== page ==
Recently, the world’s least musical super-producer Tsunku (of Sharan Q and Morning Musume fame) appeared on a talk show in the town hall of his native Osaka and stated that he is interested in putting together a “Morning Musuko” group comprised of 16-22 year old “good-looking” boys.
He did not make it sound like the audition and production process was already underway, and it’s unclear whether this is anything more than idle banter. Because seriously pursuing a “Mo-Musuko” project is risking complete and utter civil war in the music industry.
For those who don’t know, Johnny’s Jimusho command a total monopoly over Japan’s entire “good-looking boy idol group” market. The fact that they essentially have no rivals in this area is not coincidental. Television stations believe that they need Johnny’s “talent” for their drama productions and thus generally concede a large number of appearances on the weekly music television shows to this idol monopoly. Johnny will not let any of his acts appear on any television show also featuring musical acts who could be considered a male idols, and so, a program’s use of competitors means automatically that Johnny’s Jimusho walks. Too much weekly use of the other team, and Johnny’s is happy to boycott a wider range of economic activities with your entire media conglomerate. They’re sensitive guys with a huge potato sack of market power, and any possible rival would have to dislodge that 2,000 lb. rock from the infrastructure to even get started.
Most other management jimusho are smart enough to avoid such a conflict. But some get cocky, like Amuro Namie and Speed’s company Rising Production (now Vision Factory), who attempted to break into Johnny’s turf with Okinawan-staffed dance acts, Da Pump, w-inds, and Flame.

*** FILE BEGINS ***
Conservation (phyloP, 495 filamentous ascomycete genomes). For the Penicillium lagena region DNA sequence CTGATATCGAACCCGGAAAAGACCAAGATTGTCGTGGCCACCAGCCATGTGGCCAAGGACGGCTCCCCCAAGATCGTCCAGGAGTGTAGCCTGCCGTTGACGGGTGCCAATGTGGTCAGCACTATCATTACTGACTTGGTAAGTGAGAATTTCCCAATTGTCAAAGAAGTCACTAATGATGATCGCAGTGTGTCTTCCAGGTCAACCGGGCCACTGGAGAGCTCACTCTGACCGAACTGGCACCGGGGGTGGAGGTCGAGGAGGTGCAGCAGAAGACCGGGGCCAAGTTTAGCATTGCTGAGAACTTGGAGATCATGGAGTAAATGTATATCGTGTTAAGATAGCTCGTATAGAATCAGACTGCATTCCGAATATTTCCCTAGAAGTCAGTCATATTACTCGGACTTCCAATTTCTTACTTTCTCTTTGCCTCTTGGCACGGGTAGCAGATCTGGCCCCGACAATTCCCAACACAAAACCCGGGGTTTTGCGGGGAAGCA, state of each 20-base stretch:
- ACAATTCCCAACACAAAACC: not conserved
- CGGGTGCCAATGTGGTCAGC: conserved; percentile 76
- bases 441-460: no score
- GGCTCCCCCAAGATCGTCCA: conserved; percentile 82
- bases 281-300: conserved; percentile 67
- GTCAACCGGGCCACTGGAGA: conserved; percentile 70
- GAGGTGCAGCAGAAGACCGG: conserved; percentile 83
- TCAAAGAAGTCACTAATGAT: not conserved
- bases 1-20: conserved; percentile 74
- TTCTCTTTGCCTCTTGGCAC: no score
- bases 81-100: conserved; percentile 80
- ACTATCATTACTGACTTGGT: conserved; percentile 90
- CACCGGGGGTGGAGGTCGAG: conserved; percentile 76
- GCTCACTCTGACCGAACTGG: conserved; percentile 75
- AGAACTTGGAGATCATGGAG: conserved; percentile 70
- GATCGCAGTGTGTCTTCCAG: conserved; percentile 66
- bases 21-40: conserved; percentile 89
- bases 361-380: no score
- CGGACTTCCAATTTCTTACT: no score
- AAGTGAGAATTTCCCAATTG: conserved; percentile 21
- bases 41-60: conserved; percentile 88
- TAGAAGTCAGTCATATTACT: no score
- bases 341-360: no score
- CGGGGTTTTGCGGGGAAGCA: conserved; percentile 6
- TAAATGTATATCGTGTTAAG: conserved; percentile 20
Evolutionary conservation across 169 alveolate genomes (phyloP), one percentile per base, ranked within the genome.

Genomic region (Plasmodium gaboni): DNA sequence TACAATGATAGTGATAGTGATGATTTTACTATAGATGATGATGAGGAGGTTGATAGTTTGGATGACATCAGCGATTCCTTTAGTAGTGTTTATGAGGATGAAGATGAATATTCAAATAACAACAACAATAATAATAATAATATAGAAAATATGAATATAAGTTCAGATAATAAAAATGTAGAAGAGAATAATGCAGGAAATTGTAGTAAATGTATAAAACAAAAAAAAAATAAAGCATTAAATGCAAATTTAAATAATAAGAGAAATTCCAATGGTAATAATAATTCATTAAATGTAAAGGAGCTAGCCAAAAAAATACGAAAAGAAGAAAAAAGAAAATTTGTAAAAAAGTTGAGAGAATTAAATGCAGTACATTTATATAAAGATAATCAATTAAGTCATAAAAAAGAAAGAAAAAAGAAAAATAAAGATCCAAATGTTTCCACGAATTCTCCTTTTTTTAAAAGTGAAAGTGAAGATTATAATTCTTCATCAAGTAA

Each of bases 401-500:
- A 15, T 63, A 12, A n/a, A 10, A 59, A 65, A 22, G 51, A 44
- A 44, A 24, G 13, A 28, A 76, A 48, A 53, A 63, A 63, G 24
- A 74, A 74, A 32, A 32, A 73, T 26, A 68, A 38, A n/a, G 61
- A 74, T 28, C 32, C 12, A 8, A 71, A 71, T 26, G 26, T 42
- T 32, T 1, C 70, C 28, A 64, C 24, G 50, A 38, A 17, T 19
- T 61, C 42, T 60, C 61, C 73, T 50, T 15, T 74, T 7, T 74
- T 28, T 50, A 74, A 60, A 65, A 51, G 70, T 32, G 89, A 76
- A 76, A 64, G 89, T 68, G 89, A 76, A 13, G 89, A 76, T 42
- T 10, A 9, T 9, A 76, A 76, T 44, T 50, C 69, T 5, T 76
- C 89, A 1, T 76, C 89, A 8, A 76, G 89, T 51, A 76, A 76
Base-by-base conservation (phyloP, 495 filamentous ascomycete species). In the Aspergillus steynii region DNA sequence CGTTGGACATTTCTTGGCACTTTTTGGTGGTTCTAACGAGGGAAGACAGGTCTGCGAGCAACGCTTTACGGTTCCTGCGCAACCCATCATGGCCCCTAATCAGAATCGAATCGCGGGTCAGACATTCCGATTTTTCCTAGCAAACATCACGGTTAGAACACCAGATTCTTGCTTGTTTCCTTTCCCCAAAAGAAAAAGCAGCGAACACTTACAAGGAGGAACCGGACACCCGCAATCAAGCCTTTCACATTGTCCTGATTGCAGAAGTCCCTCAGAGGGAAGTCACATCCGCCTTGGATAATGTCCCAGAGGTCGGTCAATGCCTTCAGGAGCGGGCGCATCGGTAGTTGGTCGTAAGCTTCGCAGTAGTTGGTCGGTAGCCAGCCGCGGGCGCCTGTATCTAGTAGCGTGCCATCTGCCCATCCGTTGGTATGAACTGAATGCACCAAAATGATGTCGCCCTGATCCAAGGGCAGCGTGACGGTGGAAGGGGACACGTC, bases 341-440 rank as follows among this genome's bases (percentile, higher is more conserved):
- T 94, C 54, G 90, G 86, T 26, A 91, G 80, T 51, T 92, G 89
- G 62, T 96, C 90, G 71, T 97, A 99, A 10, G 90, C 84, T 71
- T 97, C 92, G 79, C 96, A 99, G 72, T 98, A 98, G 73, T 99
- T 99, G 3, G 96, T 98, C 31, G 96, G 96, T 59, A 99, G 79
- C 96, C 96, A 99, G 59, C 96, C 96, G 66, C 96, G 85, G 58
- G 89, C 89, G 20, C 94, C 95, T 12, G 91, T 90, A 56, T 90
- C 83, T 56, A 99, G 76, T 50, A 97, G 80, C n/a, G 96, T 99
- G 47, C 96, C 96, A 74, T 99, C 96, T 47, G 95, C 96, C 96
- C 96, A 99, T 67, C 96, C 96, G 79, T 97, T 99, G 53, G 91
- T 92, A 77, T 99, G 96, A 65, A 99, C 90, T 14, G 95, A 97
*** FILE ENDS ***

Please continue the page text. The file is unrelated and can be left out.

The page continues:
How many times have these been on TV Asahi’s Music Station total? Two times: just Da Pump twice in 1997.
Johnny’s Jimusho artist appearances from 1997 to 2004? 405.
Fuji TV’s “Hey Hey Hey” is more complicated. Looking at the chart above, the original producer did not seem to be so keen on Johnny’s acts from the start of the show. For whatever reason, JJ’s boy groups were appearing on the show less and less (blue line) as the show progressed, just as the rival groups (the three Rising acts plus Doggie Bagg and co-producers Yoshimoto Kogyo’s Run&Gun) started getting a moderate level of exposure. But a new producer came to the show in 2004, welcomed back Johnny’s Jimusho and kissed the rivals all goodbye.
Johnny’s appearances in 2004? 18. Rival appearances in 2004? 0.
So, even if you’re top management company Up Front Agency and have a chest full of medals from the Morning Musume offensive, it doesn’t mean that winning the male idol war is actually possible. If Morning Musuko goes to market, either Up Front will get creamed and shut out of their usual television circuit, or perhaps, Johnny’s reign of terror may begin to crack. I just hope they won’t leave too much of the battle footage off TV.